Fibromyalgia is a disease characterized by chronic wide-spread pain. These painful areas are spread throughout numerous points on the body. Other symptoms of this disorder are joint stiffness, gastrointestinal upset and mental distress: insomnia, fatigue, depression, anxiety and cognitive dysfunction.
Estimates for the prevalence of fibromyalgia range from between 1% to 2% of the population. And of this population, women far outnumber men.
The black dots in this graphic illustrate the common areas many sufferers report as tender or painful. The combination of widespread pain along with assessment of cognitive distress is the standard method used by physicians to diagnose it.
Current treatment options include, although are not limited to, medications to lessen pain, antidepressants, cognitive behavior therapy and exercise. What is not a common treatment option is the use of prebiotics and probiotics, which in my humble opinion is a huge oversight.
While the role of endotoxemia and fibromyalgia may have escaped the notice of many health-care practitioners, it’s as clear as daylight to me. The reason I say this is because of a 2004 study conducted at Cedars-Sinai Medical Center in Los Angeles. (1)
I mentioned this study in part two of my small intestinal bacterial overgrowth (SIBO) series. Today I want to give this study a bit more attention.
The common association of gastrointestinal distress and fibromyalgia is well-known. An estimated 32% of patients with fibromyalgia are diagnosed with irritable bowel syndrome (IBS). 81% report irregular bowel habits. (2)
While the prevalence of SIBO in IBS sufferers is well documented, these researchers were curious to discover if SIBO is common in those with fibromyalgia.
Forty-two fibromyalgia patients were recruited from the rheumatology practice group of Cedars-Sinai Medical Center for this study. Another 111 volunteers with IBS were also asked to take part. Fifteen people presenting with neither fibromyalgia nor IBS served as controls.
Persons were excluded from this study if they met any of the following criteria: antibiotic use within the previous three months, previous screening for SIBO, history of diabetes, thyroid disease, intestinal surgery other than removal of the gallbladder or appendix, connective tissue disease, use of narcotics, gastrointestinal disease other than IBS, renal insufficiency or probiotic use.
After an overnight fast, all subjects were given a drink containing lactulose. As you may recall, lactulose is an indigestible sugar. As such it should reach the colon intact where it is set upon by colonic bacteria and fermented into either methane or hydrogen gas. This test, by the way, is called a lactulose breath test (LBT).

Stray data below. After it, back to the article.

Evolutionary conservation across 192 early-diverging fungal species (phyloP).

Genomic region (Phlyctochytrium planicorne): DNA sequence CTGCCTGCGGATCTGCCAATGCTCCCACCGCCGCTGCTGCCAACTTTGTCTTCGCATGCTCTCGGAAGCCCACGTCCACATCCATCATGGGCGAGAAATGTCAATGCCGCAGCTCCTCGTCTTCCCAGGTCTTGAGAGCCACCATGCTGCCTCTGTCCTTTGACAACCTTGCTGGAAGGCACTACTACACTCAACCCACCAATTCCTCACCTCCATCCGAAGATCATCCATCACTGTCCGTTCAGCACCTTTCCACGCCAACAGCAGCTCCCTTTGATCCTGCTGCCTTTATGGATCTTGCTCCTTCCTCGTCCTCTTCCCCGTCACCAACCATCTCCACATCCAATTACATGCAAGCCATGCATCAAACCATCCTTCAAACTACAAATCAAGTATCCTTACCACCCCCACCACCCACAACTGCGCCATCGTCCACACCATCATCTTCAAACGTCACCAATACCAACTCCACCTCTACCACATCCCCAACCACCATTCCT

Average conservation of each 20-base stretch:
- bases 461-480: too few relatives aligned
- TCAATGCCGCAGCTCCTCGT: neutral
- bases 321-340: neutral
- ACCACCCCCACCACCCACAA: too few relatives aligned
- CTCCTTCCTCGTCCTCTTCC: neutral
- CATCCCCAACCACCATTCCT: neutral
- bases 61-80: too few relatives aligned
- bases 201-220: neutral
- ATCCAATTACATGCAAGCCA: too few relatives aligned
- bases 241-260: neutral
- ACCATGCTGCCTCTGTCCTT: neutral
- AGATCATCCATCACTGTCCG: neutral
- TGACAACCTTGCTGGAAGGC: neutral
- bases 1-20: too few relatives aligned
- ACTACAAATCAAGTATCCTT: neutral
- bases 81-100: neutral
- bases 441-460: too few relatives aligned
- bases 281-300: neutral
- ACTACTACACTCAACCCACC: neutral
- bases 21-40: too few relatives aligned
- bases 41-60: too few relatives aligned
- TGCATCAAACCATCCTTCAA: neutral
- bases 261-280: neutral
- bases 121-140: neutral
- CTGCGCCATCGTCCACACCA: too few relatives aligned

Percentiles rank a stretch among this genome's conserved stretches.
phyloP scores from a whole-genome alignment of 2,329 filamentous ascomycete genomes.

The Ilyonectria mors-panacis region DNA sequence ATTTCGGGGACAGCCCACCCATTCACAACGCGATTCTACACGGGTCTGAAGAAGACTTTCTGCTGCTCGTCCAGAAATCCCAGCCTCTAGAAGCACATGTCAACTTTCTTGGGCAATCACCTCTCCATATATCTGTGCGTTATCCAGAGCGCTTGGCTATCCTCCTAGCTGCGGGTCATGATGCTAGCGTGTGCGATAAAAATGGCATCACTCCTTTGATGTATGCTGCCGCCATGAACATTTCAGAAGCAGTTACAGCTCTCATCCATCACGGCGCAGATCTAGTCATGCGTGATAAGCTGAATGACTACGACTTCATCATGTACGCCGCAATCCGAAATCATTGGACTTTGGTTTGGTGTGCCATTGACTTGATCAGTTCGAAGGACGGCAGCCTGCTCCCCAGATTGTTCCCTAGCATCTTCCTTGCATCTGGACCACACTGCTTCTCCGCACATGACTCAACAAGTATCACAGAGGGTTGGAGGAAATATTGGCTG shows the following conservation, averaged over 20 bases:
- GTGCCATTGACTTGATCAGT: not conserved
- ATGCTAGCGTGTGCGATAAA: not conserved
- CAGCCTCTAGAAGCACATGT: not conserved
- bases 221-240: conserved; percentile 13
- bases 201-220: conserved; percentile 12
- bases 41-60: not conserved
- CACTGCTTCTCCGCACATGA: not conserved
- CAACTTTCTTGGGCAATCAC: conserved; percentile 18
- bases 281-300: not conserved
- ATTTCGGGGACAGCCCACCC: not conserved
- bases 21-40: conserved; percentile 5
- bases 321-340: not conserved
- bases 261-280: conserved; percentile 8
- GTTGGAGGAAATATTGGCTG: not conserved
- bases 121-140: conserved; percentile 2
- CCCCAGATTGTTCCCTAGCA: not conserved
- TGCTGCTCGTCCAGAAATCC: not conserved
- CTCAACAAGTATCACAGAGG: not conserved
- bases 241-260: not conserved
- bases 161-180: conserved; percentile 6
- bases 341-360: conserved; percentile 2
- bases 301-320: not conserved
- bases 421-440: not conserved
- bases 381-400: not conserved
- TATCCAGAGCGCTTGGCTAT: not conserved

Peak measurement of methane or hydrogen registers just once in a healthy individual. In someone with SIBO, however, bacterial overgrowth from pathogens typically migrating from the colon into the small intestine also leads to fermentation and gas production in that part of the digestive tract. Therefore, if the LBT records two separate methane/hydrogen peaks, SIBO is suspected.
As I’ve written, there are many false negatives with this test. It is quite possible that digestive transit time is so fast–for example in diarrhea–that the test fails to detect SIBO. It’s why a good clinician doesn’t solely rely on the outcome of a breath test to diagnose small intestinal bacterial overgrowth.
Here we see the results of the LBT in the different groups studied. Of the 15 “normal” controls, three tested positive for SIBO, hence my use of quotes around the word normal.
Of the 111 IBS volunteers, 93 or 84% registered a positive test result. My guess is that the other 16% were misdiagnosed due to rapid transit time or were undiagnosed celiacs or sensitive to gluten. (3)
Of the 42 fibromyalgia patients, 100% were positive for SIBO. Yes, you read that right. All of them had SIBO.
Here we see illustrated the combined hydrogen breath excretion of both the IBS (diamonds) and fibromyalgia study participants (squares). The difference in hydrogen excretion after the first hour is significant.
Of the 42 fibromyalgia patients, 41 had enough historical data to allow a medical diagnosis of IBS. Of these 41 patients, 22 or 54% met this criteria.
Finally, among these patients there was a significant correlation between the level of pain reported and the peak level of hydrogen gas.
In the discussion section of this paper, the researchers mention a rodent study that found that E. coli caused globalized hyper-pain responses in these animals. (4) This doesn’t surprise me as E. coli is a gram-negative pathogen.